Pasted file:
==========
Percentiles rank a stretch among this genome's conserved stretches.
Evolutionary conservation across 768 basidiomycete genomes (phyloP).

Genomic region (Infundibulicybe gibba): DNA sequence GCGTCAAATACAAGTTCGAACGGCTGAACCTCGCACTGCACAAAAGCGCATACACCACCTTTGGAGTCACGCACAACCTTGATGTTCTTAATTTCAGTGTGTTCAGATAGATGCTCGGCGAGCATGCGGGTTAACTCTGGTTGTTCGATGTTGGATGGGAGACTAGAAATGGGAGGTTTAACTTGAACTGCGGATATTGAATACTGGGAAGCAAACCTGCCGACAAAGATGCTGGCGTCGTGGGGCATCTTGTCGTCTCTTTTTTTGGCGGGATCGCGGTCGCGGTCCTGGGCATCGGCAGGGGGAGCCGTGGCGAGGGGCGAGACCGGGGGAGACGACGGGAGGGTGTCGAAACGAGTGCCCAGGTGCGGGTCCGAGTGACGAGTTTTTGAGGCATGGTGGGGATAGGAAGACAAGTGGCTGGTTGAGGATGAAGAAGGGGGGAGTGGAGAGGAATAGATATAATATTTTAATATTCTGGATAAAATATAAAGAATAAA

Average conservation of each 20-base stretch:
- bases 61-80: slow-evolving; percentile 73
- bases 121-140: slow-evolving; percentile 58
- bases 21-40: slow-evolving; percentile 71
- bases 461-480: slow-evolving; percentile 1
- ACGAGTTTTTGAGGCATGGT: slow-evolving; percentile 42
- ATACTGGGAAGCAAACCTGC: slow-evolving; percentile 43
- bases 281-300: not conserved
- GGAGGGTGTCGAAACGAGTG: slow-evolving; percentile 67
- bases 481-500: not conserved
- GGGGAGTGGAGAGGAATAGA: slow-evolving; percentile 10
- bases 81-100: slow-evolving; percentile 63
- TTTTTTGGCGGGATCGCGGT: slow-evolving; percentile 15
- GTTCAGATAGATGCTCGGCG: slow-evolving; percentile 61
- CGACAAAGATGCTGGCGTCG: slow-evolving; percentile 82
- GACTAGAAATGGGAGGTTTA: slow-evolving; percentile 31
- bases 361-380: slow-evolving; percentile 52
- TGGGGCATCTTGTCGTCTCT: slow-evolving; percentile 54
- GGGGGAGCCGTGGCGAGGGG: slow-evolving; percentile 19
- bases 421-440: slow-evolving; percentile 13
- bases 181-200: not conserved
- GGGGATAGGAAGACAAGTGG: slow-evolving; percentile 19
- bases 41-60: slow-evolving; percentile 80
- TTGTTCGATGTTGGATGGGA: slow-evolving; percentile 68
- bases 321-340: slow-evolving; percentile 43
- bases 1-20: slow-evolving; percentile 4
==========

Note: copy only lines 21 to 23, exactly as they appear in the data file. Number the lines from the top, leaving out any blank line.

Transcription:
- TGGGGCATCTTGTCGTCTCT: slow-evolving; percentile 54
- GGGGGAGCCGTGGCGAGGGG: slow-evolving; percentile 19
- bases 421-440: slow-evolving; percentile 13